By Russ and Pat Johnson

Waterfront is more than a geographical designation. Think noir. Think Bogart. Think drunken sailors Shanghaied to a slow boat to…Shanghai. The San Francisco waterfront has suffered its share of noir. The best known dark moment was Bloody Thursday, July 5, 1934, when striking members of the International Longshoremen’s Association, under the leadership of Harry Bridges, were charged by mounted police who fired teargas and shotguns. Two men were killed and many injured. This, and the parade and general strike that followed, were credited with spurring the revitalization of America’s labor movement. Injured strikers were carried to the ILA’s union hall, which, since 2017, has been headquarters for San Francisco’s Commonwealth Club, the host of BATW’s November meeting.

BATW members received a fascinating dual education: the history of the San Francisco waterfront and one of the city’s most honored institutions.

The Commonwealth Club was founded in 1903 as a non-partisan forum for “discussing problems and their solutions”. It has featured thousands of speakers, from presidents to Pulitzer Prize winners, since Theodore Roosevelt addressed the body in 1911. Now there are now about 400 speakers per year. Its membership and events are open to the public.

We were first addressed by Kristina Nemeth, the club’s travel director, who gave us a tour of the ultra-modern, LEED Gold certified facility built on the bones of the old union hall. While the facade facing the Embarcadero is glass and steel, the rear, facing Steuart Street, retains its historic architecture and brickwork.

She talked about the Commonwealth Club being a forum for “civilized discussion”, stressing “engagement” without loud voices or protests.

That philosophy carries over, she said, to their affinity travel program, which brings people together with common interests. She called the club’s efforts “friend raising” The Commonwealth Club offers educational tours ranging from the American South, aimed at developing an understanding of the Civil Rights Movement, to Israel to explore Jewish, Palestinian, Christian and Druze cultures and sacred sites, all without political or religious slant. The groups are led by experts and educators. She said the Club holds reunions of fellow travelers who share its philosophy.

For the second part of the meeting, we met architectural historian Rick Evans, who offered a tour of San Francisco’s waterfront. He began by holding up a map showing that today’s waterfront was mostly bay water at the time of the Gold Rush. Ships delivering miners and supplies docked at its edge and were often abandoned. San Francisco’s waterfront was extended into the bay on a foundation of landfill and the bones of dead ships, some of which still turn up in excavations. The waterfront went from riches, during the Gold Rush era, to a seedy port and industrial district, sliced in two in 1959 by the ragged-edged knife of the Embarcadero Freeway, and returned to riches after San Francisco’s “freeway to nowhere” was torn down following the 1989 earthquake. The waterfront came out of the shadows. Now, some would suggest, it has gone beyond mere riches.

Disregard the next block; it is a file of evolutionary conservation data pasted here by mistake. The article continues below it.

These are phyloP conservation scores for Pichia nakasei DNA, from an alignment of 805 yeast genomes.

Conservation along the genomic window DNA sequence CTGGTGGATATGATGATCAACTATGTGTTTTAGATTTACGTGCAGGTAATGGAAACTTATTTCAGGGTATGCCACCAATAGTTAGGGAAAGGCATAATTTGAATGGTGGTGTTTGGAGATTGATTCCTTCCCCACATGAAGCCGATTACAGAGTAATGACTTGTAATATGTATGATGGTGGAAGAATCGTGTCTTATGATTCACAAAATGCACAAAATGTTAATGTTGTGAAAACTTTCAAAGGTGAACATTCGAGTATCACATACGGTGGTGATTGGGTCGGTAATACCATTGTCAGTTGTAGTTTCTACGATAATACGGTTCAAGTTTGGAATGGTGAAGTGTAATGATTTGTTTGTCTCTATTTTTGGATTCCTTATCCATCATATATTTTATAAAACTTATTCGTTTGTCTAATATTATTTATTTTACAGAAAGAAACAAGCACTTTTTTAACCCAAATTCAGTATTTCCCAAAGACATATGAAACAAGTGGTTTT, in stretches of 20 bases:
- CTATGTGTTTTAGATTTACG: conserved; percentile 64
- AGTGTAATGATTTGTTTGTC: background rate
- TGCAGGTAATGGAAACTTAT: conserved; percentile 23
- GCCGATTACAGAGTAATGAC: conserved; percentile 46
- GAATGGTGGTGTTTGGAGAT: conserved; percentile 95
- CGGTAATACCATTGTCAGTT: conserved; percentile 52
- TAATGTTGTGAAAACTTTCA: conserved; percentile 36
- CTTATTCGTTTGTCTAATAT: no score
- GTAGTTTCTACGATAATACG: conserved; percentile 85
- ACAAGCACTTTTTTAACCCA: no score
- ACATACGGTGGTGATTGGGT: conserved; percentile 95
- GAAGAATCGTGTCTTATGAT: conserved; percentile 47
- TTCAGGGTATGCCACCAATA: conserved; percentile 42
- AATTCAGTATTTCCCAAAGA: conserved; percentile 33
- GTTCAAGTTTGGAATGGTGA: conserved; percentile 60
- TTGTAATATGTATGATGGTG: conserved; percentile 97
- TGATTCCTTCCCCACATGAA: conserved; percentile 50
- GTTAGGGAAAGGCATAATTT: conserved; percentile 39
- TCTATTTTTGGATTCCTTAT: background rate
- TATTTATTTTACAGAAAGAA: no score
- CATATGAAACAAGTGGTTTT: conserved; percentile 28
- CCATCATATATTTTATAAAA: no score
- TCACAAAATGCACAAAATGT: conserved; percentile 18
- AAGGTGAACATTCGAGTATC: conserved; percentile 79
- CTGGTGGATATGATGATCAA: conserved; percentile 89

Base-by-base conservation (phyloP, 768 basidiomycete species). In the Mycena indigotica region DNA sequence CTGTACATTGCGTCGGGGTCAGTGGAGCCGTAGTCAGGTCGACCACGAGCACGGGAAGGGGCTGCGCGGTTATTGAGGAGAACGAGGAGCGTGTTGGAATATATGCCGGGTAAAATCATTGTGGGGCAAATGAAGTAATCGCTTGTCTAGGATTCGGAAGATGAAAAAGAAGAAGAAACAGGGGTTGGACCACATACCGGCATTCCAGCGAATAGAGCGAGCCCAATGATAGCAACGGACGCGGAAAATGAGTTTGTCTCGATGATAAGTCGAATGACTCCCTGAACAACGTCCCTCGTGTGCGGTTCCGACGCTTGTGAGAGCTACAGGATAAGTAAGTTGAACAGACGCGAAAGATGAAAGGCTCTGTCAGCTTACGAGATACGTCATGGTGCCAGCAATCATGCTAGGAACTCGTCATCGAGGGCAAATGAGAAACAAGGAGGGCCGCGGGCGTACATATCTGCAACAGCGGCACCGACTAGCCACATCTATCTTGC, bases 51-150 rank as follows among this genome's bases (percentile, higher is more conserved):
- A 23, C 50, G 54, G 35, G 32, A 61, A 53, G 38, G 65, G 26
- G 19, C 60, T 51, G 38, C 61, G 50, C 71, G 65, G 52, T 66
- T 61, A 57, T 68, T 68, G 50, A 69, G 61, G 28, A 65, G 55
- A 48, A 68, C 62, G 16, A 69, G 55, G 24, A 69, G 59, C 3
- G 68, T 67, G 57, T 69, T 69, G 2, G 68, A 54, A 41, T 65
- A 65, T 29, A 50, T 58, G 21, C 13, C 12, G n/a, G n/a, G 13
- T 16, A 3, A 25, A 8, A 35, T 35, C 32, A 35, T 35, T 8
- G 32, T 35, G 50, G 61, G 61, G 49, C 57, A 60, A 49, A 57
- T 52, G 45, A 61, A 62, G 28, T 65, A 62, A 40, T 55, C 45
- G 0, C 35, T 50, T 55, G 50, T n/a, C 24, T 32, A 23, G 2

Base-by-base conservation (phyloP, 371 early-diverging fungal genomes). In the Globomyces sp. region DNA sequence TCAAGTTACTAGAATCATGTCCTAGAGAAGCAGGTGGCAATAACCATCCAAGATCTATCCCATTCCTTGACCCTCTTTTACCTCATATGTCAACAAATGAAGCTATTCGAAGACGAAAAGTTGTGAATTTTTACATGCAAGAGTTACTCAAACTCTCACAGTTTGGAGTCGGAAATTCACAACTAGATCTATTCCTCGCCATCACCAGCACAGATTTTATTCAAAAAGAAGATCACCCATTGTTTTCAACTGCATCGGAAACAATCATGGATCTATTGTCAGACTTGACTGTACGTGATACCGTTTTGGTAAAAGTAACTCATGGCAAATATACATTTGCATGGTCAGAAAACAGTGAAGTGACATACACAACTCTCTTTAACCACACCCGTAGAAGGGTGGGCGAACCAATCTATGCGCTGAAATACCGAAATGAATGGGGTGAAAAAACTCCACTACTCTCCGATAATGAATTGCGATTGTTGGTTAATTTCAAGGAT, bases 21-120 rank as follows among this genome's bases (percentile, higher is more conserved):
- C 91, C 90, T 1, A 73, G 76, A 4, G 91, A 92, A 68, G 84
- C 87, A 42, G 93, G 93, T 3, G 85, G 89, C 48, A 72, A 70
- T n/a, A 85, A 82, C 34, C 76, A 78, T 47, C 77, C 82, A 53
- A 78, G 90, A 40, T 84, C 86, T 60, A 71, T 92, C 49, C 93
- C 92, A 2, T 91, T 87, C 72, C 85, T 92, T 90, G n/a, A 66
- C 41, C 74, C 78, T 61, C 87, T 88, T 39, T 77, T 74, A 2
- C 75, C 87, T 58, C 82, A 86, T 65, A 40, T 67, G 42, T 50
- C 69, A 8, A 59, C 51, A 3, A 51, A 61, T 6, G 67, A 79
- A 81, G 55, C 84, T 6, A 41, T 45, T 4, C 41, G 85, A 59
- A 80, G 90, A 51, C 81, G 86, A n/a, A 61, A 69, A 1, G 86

We really had to use our imaginations to see what this waterfront once looked like. We gazed up at the new Facebook headquarters and architect Jeanne Gang’s twisty skyscraper, all under stratospheric eyes of the Salesforce Tower, which now commands the San Francisco skyline, and the teetering Millennium Tower. The mail sorting room of the old Rincon post office is now an open courtyard surrounded by steel and glass office buildings and apartments. Look closely, however, and there is still much history to be seen here. The lobby of the old post office is ringed by a 27 WPA murals depicting California and San Francisco’s past from the original Native Americans, to Spanish explorer Juan Rodríguez Cabrillo displaying his blood-tipped sword, to longshoreman Harry Bridges firing up his workers’ rebellion.

Back on the Embarcadero, Evans told us the story of the the Audiffred Building. Just in front of it, police fired their shots into the crowd on Bloody Thursday. It is the oldest surviving building on the waterfront because, as Evans tells us, the bar on its main floor was a favorite of firemen, who saved it from being bulldozed into a firebreak following the 1906 earthquake after a bartender bribed them with two quarts of whiskey apiece and a fire cart full of bottles of wine. Now, that’s a real San Francisco story.

Evans and the Commonwealth Club also offer neighborhood adventures in “the back alleys” of Chinatown, Nob Hill, and the steep slopes of Russian Hill, which he calls his cardio tour. The tours are available to members and non-members and can be found in the events section of